A new book collects the wisdom of designers, artists, and writers on how to court the muse. It’s one of the most dreaded moments in the life of a creative person. The muse packs her bags, walks out the door, and doesn’t leave word as to when she’ll come back.
Many of us, myself included, sink into a deep, dark despair filled with doubt and worry. Does she just need a weekend away, or has she gone on a round-the-world cruise? Hell, was she ever there in the first place, or have you been deluding yourself in thinking that you were actually talented.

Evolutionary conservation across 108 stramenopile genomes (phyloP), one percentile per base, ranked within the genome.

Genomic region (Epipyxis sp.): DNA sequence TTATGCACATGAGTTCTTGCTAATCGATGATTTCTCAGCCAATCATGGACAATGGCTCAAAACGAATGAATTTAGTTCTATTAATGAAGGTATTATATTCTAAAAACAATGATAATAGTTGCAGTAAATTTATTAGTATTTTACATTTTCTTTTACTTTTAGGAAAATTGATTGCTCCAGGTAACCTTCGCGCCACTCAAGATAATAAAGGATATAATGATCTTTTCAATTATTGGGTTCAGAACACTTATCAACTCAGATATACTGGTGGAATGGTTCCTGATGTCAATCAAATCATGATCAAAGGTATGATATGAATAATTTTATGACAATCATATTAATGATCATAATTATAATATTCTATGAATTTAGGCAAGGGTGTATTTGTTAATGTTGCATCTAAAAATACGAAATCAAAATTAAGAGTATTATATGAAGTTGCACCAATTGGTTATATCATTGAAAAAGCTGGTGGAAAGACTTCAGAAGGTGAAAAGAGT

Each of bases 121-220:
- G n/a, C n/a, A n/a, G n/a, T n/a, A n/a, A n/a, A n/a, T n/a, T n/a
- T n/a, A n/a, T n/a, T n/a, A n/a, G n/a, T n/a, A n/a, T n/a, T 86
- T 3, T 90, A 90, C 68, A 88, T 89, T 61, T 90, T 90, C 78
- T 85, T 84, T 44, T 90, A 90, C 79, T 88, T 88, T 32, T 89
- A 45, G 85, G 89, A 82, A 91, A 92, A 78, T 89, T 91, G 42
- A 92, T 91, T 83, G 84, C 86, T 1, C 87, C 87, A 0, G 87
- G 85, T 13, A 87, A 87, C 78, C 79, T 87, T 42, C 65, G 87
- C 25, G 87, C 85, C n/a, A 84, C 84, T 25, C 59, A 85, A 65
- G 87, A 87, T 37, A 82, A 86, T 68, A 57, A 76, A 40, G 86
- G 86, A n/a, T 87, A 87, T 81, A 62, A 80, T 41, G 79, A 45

The easy thing to do, especially when a deadline is looming, is to lose perspective. The harder but much more productive mindset is to realize that you--and virtually everyone you respect and admire--have overcome blocks in the past. You might even say that it’s part of the process. So have a lot of successful people you think never have such problems producing work. Anyone who tells you they don’t encounter creative block is either not passionate about what they do or is stealing someone else’s ideas,” asserts the graphic designer Mike McQuade. He, along with 89 others, from Nicholas Felton to Debbie Millman, have contributed their encouraging words to Breakthrough!, a new book edited by Alex Cornell compiling advice on how to clear creative hurdles. Most seem to agree with this strategy: When you hit a wall, don’t stew; change course. And as soon as you find yourself engaging in some other activity and forgetting the muse, she just might reappear.
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